The Lion Air Boeing 737 MAX crash in October revealed that the Maneuvering Characteristics Augmentation System (MCAS) software installed on the aircraft could push the plane’s nose down as a result of faulty Angle of Attack readings.
While pilots can disable this system, many weren’t aware of the way that it worked, having only received limited training as they transitioned from earlier generation 737s to flying the MAX.
Boeing has unveiled software changes that should make erroneously engaging the system less likely, and less challenging for pilots if it ever does happen. They are awaiting certification for the changes after “hundreds of hours of analysis, laboratory testing, verification in a simulator and two test flights, including an in-flight certification test with Federal Aviation Administration representatives on board as observers.”
- The system will compare data from both sensors to avoid inaccurate readings instead of relying on one sensor at a time. If inputs are off by more than five and a half degrees, MCAS and the speed trip system will be inhibited for the rest of the flight.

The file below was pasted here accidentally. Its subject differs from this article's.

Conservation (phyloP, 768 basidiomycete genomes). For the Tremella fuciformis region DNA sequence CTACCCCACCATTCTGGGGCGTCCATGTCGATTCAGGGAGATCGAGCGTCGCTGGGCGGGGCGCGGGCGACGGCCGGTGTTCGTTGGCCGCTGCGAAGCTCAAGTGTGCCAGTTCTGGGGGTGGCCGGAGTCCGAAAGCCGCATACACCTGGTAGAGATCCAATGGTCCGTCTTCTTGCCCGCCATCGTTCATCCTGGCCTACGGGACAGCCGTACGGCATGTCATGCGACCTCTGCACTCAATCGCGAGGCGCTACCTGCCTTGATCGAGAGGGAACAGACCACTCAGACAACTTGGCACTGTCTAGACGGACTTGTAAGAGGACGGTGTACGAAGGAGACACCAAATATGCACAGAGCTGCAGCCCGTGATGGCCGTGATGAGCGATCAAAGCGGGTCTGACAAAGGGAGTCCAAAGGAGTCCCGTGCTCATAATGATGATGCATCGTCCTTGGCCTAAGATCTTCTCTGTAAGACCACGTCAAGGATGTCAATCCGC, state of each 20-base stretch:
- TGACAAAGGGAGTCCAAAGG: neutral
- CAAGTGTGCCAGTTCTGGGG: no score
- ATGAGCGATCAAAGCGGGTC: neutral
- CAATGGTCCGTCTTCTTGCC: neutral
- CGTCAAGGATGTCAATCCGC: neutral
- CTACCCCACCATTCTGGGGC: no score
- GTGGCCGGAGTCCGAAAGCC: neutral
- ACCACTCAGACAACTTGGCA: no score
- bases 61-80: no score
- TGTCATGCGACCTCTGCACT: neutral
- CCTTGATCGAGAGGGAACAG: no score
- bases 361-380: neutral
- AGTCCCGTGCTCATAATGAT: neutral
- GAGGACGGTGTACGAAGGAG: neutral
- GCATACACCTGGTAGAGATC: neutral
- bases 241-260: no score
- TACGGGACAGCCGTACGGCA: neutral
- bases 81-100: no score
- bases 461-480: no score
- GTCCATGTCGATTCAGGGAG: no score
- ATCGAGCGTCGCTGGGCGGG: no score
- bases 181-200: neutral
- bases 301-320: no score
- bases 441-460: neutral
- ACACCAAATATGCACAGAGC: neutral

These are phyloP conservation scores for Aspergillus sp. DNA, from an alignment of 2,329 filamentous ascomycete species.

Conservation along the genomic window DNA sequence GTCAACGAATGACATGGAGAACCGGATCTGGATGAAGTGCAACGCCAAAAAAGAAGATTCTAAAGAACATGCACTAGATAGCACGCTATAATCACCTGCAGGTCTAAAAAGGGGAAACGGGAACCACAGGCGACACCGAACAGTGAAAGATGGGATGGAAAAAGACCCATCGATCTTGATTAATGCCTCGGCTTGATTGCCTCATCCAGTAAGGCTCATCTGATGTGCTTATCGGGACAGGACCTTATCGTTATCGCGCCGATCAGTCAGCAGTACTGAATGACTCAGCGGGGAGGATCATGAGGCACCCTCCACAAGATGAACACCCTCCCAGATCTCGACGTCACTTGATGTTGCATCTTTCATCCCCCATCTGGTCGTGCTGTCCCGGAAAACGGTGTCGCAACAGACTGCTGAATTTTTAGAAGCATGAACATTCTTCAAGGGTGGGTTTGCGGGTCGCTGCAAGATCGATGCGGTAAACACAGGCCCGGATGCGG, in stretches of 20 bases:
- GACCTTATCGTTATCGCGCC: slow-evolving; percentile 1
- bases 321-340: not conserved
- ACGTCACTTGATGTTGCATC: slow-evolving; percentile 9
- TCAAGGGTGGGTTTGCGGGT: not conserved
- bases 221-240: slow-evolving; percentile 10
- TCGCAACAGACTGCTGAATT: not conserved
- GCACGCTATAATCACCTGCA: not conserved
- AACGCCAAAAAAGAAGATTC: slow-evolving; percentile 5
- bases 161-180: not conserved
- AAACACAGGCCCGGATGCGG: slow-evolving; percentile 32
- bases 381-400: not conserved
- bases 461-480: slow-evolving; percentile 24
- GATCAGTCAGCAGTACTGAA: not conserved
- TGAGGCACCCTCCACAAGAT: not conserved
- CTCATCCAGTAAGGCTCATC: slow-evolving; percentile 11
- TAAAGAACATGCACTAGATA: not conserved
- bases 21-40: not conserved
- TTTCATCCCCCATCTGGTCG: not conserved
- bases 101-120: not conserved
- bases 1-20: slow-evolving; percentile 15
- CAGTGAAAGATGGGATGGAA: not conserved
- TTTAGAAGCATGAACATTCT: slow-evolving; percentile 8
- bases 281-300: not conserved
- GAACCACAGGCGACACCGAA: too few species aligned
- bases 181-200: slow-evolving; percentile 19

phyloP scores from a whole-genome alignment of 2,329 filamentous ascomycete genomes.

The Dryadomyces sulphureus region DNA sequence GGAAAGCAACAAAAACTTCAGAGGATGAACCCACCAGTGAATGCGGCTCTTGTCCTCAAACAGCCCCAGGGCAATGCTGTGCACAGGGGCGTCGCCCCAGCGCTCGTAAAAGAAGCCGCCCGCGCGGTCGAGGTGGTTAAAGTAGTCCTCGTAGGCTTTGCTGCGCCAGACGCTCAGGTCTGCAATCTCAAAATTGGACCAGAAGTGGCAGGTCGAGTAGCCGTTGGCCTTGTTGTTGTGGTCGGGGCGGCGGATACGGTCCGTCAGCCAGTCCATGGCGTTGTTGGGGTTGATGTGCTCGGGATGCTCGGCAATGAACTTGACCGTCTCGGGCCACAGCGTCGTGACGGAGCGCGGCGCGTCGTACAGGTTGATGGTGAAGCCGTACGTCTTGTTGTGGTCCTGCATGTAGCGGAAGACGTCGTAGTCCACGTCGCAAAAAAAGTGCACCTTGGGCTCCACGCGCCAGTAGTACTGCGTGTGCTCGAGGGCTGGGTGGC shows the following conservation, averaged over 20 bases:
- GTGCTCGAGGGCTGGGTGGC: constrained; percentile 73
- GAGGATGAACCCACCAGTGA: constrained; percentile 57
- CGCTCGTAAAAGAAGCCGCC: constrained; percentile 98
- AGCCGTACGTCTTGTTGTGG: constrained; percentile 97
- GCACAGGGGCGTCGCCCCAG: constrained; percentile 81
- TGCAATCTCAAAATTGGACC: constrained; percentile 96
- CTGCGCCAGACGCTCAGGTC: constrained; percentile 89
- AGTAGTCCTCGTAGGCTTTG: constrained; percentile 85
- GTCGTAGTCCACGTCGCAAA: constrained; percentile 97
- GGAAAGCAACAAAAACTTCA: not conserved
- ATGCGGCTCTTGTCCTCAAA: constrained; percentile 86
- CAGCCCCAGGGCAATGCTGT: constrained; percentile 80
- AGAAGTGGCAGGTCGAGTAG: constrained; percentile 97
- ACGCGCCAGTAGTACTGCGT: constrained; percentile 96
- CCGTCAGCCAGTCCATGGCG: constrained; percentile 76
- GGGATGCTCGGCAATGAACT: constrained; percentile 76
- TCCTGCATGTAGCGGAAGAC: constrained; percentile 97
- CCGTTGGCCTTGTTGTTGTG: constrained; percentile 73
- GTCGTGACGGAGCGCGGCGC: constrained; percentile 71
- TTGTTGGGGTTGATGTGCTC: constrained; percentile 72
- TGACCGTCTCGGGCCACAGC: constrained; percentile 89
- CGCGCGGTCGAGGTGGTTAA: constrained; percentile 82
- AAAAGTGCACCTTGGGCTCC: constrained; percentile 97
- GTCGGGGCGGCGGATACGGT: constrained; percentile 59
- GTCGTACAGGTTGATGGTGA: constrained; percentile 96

- MCAS will drop the plane’s nose only once each time it detects a high angle of attack instead of doing so persistently.
- Nose down movement will be easier to overcome by pilots in order “to override MCAS input with sufficient manoeuvring ability that the aircraft can still climb.”
- Better training on the differences between earlier generation 737s and the MAX.
Given that the result of failure of an angle of attack sensor can be hazardous relying on a single input seems like it was a questionable decision. This software update is badly needed, even though every 737 MAX pilot is certainly well aware at this point how to disengage the MCAS system — as well as under what circumstances they’d want to do so.